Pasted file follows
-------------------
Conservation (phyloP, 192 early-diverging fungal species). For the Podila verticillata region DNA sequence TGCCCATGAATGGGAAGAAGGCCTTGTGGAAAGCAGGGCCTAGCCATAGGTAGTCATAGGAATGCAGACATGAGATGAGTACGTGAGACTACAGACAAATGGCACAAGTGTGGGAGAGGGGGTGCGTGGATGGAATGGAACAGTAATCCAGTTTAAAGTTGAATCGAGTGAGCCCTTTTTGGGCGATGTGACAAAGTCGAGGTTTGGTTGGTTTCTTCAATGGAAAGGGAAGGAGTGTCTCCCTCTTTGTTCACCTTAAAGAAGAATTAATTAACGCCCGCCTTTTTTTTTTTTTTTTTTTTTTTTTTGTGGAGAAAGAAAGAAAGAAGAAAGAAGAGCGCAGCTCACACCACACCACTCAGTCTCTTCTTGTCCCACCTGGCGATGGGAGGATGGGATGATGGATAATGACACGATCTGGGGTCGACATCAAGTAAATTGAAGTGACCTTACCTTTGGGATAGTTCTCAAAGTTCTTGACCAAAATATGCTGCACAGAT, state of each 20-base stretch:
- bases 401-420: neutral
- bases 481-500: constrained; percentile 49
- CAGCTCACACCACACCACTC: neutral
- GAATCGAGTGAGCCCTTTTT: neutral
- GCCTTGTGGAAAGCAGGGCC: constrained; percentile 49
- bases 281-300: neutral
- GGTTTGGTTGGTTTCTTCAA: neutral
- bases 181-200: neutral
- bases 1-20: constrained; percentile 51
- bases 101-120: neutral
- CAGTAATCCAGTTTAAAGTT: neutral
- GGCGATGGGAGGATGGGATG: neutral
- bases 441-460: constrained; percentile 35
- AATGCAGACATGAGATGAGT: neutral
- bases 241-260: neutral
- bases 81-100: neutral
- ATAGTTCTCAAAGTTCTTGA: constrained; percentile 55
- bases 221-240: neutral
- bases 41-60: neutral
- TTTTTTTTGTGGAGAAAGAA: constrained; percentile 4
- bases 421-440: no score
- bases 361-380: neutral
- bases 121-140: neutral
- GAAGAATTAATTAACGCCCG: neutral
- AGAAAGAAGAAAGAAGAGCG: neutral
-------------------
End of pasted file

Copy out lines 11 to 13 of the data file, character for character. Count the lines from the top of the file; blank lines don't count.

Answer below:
- bases 101-120: neutral
- CAGTAATCCAGTTTAAAGTT: neutral
- GGCGATGGGAGGATGGGATG: neutral